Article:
King John is an anomaly among William Shakespeare’s history plays. While eight of the ten history plays deal with the dynastic struggles of the fifteenth century, this isolated play is devoted to the troublesome reign of King John in the early thirteenth century. Like the other single history, Henry VIII (pr. 1613, pb. 1623), King John touches on the quarrel of an English sovereign with the Papacy. The play, like the monarch it depicts, seems to struggle to find its focus; now seldom performed, it offers little by way of emotional uplift. The great scenes of royal pageantry no longer inspire audiences, although the play was a popular favorite for the Victorians. It also provides great insight into the parallel worlds of dynastic and domestic disputes, but its cynical view of politics perhaps offers insufficient surprises to a modern audience. The play has much to say about power and self-assertion, but John’s incompetence as a ruler leaves a void at the center of the play.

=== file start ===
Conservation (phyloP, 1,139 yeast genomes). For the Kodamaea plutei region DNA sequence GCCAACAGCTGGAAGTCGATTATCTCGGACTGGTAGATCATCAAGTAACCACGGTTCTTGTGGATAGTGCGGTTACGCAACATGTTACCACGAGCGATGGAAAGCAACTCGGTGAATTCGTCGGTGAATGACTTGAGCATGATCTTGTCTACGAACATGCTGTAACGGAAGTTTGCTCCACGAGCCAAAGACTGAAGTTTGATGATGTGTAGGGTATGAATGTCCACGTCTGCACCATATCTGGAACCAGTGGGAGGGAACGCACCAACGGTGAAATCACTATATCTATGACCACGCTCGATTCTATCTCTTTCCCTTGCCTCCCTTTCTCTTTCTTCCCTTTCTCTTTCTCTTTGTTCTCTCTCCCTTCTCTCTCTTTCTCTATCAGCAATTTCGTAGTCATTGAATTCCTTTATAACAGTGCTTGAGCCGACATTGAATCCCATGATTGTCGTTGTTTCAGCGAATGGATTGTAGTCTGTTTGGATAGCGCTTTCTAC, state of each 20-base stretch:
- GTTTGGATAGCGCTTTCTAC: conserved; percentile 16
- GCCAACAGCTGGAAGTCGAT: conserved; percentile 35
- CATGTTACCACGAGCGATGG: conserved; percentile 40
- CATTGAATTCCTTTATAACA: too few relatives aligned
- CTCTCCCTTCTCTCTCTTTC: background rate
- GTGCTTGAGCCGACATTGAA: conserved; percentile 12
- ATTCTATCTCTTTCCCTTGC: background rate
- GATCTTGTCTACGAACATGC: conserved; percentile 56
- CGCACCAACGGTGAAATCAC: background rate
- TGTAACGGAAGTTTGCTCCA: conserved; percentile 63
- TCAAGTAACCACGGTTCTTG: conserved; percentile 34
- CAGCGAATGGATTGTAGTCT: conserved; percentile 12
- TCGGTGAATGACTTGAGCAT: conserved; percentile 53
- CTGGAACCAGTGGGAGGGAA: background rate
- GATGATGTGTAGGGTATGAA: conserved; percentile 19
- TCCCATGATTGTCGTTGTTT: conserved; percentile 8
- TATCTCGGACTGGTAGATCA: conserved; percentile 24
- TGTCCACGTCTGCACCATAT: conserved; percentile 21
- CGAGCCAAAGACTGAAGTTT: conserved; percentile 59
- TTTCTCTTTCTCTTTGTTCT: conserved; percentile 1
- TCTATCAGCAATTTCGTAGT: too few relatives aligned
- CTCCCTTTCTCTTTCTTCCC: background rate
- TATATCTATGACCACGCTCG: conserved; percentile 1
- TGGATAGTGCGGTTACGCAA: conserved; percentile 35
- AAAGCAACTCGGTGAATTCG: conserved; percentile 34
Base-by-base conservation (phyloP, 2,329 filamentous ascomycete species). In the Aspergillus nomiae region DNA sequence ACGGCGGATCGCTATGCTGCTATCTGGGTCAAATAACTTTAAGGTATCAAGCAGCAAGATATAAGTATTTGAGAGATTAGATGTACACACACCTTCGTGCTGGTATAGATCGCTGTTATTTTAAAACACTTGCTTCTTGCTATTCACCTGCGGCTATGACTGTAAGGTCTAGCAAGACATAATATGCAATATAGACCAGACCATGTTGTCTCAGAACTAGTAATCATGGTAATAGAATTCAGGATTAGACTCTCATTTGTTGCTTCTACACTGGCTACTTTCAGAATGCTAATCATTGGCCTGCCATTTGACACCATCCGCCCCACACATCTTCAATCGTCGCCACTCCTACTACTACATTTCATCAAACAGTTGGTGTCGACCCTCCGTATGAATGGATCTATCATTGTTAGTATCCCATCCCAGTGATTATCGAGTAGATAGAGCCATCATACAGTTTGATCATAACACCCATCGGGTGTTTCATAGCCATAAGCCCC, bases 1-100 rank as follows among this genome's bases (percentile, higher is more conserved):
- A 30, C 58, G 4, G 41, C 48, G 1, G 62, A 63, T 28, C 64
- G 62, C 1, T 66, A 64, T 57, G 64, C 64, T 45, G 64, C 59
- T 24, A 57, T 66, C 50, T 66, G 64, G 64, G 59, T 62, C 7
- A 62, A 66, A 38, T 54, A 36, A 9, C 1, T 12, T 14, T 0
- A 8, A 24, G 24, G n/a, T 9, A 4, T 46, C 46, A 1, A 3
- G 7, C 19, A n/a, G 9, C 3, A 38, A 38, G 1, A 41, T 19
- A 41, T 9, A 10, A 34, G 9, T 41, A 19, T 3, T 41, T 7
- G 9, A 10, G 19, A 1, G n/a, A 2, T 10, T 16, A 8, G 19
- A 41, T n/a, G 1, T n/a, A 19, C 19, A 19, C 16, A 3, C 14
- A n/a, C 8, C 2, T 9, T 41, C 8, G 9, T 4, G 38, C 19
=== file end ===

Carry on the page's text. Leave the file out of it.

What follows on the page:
John’s inconsistency as a ruler and dramatic character are largely offset by a fictional character, the Bastard Faulconbridge, who in the first act is revealed to be the illegitimate son of the late King Richard, Coeur de Lion, whose strong presence he has clearly inherited. The Bastard becomes the moral center of the play, but, while his loyalty to John makes him an exemplary loyal citizen, it also underscores the limitations of his pragmatism, which...
(The entire section is 1079 words.)
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